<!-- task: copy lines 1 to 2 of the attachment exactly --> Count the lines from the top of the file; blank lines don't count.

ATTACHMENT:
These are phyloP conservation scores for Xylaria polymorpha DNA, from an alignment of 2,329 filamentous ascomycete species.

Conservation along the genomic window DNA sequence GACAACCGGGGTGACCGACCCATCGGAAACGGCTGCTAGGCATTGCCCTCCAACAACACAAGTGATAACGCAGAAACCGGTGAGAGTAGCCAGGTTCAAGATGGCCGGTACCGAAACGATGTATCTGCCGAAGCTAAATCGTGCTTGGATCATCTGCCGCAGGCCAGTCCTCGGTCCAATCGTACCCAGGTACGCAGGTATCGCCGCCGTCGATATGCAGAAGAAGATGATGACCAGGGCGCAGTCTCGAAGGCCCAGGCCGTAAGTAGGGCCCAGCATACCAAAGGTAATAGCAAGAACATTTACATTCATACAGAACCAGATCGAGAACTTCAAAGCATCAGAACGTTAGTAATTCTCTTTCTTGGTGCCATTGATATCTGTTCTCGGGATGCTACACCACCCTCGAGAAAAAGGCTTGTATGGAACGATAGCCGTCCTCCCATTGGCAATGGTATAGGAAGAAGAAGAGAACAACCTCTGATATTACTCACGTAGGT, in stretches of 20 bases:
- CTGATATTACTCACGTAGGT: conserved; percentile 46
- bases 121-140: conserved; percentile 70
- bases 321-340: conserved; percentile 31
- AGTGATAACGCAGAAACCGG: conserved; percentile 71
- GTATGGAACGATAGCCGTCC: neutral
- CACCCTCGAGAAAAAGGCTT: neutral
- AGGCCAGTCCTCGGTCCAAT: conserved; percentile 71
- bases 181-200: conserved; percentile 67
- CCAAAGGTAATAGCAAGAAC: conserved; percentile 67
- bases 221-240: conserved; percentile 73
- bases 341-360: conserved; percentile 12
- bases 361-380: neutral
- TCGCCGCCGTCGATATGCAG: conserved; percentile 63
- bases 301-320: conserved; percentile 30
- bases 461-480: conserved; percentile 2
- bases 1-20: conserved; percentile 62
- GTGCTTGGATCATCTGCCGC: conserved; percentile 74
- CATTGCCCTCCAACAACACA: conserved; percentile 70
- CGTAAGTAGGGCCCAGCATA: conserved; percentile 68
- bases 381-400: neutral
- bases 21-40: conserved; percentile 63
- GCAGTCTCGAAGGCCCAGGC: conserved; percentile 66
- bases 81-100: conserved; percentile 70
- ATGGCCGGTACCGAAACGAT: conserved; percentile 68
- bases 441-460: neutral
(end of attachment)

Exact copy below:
These are phyloP conservation scores for Xylaria polymorpha DNA, from an alignment of 2,329 filamentous ascomycete species.

Conservation along the genomic window DNA sequence GACAACCGGGGTGACCGACCCATCGGAAACGGCTGCTAGGCATTGCCCTCCAACAACACAAGTGATAACGCAGAAACCGGTGAGAGTAGCCAGGTTCAAGATGGCCGGTACCGAAACGATGTATCTGCCGAAGCTAAATCGTGCTTGGATCATCTGCCGCAGGCCAGTCCTCGGTCCAATCGTACCCAGGTACGCAGGTATCGCCGCCGTCGATATGCAGAAGAAGATGATGACCAGGGCGCAGTCTCGAAGGCCCAGGCCGTAAGTAGGGCCCAGCATACCAAAGGTAATAGCAAGAACATTTACATTCATACAGAACCAGATCGAGAACTTCAAAGCATCAGAACGTTAGTAATTCTCTTTCTTGGTGCCATTGATATCTGTTCTCGGGATGCTACACCACCCTCGAGAAAAAGGCTTGTATGGAACGATAGCCGTCCTCCCATTGGCAATGGTATAGGAAGAAGAAGAGAACAACCTCTGATATTACTCACGTAGGT, in stretches of 20 bases: